Page 61: of Maritime Reporter Magazine (March 1992)

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Historic Change In Maritime Safety Communications

One of the biggest changes in maritime safety communica-tions since the invention of radio began to unfold last month.

Fueled by dramatic advances in mobile satellite and radio communi- cations technologies and automatic distress alerting techniques, a new set of regulations for safety at sea took effect on February 1, 1992.

Known as the Global Maritime

Distress and Safety System (GMDSS), and introduced under the auspices of the International Mari- time Organization (IMO), the new system enables coordinated search and rescue operations without de- lay. A primary aim of GMDSS is to provide improved communications facilities to alert search and rescue authorities on shore, for better coordi- nation of search and res- cue efforts possibly using assistance from shipping in the vicinity of the emer- gency. GMDSS also pro- vides for the broadcast of maritime safety informa- tion, including naviga- tional and meteorological warnings.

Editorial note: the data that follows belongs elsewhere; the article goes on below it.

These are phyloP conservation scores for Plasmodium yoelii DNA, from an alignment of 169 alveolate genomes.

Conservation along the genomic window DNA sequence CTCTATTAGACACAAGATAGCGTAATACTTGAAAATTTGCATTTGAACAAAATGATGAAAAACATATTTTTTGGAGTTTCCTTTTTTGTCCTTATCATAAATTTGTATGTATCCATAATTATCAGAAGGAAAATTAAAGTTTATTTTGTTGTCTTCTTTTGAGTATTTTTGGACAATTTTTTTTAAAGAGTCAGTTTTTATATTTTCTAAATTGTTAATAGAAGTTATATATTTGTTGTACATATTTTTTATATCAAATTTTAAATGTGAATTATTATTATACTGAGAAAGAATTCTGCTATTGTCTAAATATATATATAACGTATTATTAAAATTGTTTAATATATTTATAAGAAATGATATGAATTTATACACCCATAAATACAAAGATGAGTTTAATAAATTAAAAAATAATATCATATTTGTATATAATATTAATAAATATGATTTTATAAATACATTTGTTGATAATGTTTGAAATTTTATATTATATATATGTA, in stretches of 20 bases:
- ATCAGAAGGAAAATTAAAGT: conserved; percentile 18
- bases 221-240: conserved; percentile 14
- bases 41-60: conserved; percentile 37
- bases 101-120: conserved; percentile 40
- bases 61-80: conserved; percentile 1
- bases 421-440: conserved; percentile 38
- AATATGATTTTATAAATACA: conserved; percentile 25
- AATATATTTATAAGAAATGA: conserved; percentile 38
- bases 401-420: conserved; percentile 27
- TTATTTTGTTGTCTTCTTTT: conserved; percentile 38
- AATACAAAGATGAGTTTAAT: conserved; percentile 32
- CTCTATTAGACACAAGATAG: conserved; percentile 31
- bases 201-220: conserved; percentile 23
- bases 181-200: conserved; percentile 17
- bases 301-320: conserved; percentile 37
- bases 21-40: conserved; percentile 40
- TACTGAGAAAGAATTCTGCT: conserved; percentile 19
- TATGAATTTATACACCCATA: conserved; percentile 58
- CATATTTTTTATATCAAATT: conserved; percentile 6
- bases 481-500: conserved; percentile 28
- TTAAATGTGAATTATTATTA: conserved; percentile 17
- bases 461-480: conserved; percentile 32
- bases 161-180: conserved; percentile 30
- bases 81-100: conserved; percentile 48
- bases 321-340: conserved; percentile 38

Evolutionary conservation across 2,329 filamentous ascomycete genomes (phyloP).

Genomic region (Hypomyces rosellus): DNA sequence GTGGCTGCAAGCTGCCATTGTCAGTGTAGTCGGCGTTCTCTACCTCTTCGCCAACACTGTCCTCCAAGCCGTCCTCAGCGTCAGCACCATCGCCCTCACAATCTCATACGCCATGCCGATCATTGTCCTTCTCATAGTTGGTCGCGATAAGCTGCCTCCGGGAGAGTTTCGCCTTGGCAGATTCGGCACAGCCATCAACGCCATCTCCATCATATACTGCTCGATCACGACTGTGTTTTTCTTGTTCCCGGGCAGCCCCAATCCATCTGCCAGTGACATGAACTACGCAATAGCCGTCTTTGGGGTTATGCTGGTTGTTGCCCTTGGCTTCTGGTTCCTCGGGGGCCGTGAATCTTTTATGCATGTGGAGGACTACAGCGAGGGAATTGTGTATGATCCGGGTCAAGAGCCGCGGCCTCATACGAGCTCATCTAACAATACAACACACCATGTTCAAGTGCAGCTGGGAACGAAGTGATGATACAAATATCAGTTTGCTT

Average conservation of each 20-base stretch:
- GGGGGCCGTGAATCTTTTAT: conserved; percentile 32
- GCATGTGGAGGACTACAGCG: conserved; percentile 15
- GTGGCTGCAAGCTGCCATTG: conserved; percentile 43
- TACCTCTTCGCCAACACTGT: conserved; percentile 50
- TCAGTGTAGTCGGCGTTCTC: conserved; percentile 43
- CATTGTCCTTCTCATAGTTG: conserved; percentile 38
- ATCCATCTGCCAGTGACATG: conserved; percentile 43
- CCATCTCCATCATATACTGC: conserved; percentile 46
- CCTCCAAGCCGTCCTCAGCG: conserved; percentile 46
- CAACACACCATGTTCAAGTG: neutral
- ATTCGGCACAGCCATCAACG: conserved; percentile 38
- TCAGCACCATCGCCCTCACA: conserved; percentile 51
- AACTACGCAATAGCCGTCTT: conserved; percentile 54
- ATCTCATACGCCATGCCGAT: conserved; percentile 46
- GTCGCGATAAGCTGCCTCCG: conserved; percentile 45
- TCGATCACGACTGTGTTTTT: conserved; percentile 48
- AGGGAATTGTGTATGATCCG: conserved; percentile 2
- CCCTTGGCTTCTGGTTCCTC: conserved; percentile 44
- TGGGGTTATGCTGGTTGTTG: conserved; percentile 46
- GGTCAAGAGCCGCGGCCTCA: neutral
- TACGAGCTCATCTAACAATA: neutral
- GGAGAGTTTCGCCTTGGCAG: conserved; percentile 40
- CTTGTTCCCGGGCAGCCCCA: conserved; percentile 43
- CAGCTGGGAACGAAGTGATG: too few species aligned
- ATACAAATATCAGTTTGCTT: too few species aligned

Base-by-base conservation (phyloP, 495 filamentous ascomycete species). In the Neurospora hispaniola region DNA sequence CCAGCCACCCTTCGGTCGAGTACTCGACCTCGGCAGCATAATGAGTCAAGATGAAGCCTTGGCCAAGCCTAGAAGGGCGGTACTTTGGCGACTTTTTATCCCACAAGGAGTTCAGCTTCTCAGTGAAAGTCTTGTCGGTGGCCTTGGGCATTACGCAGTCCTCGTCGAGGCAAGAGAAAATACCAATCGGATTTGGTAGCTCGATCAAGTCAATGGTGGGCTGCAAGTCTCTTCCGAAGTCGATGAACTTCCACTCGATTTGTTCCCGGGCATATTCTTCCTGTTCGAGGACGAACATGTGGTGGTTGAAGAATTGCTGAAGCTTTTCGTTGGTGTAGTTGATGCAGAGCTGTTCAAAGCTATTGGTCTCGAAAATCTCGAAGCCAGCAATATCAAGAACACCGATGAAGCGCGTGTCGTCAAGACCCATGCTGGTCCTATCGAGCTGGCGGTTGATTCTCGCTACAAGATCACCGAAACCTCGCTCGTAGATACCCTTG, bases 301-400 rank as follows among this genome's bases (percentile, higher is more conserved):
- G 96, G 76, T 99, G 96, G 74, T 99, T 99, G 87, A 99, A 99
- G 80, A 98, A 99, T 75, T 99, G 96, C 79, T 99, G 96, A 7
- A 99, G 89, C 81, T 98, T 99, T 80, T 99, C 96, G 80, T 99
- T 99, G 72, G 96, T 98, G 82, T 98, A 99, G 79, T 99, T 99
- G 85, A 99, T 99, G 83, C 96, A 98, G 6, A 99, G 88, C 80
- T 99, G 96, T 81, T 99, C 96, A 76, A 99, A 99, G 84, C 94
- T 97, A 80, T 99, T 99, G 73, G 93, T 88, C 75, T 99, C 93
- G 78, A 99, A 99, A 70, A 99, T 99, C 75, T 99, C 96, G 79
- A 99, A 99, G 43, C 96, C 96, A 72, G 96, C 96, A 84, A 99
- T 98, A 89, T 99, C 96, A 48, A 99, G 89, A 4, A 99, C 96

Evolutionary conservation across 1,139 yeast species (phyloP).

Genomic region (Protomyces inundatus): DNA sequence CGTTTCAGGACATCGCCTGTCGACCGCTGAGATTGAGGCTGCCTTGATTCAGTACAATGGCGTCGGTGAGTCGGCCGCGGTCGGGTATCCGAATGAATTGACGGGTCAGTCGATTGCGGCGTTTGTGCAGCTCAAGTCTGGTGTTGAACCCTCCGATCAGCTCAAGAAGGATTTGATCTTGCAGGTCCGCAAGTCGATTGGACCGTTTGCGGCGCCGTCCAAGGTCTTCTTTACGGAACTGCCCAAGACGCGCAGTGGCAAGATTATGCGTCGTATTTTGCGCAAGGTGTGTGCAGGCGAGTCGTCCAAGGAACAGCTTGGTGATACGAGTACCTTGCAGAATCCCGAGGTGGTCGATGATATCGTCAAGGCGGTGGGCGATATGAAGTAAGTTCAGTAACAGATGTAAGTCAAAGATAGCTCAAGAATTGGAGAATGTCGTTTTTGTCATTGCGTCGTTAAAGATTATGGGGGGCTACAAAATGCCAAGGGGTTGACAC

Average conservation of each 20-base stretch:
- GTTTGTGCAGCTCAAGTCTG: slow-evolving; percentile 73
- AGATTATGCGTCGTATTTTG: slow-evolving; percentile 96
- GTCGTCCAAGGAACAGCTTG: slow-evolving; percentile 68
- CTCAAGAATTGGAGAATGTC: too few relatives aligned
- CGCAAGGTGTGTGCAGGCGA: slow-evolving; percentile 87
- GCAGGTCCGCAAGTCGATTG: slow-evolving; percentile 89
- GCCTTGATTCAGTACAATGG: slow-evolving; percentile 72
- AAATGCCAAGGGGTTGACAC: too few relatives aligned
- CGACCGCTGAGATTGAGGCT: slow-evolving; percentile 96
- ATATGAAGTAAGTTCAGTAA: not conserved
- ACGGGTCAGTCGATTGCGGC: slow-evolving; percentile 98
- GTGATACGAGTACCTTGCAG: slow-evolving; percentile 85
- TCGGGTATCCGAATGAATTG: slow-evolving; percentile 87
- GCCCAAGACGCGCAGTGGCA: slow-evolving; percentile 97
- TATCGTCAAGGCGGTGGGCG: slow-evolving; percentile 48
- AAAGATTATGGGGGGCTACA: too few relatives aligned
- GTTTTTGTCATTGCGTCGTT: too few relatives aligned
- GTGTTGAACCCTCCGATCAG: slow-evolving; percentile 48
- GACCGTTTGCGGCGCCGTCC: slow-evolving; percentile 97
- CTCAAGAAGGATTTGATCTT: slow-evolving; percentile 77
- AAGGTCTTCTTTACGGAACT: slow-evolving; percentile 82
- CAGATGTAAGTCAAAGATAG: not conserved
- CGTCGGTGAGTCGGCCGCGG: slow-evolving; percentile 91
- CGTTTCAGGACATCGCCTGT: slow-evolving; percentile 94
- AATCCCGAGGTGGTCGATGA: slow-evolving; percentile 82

GMDSS applies to all passenger ships and cargo ships of 300 gross tons and over making in- ternational voyages.

These ships have seven years to fit the communi- cations equipment, the specification of which var- ies, depending on the area where the ship operates.

GMDSS divides the seas into four different zones: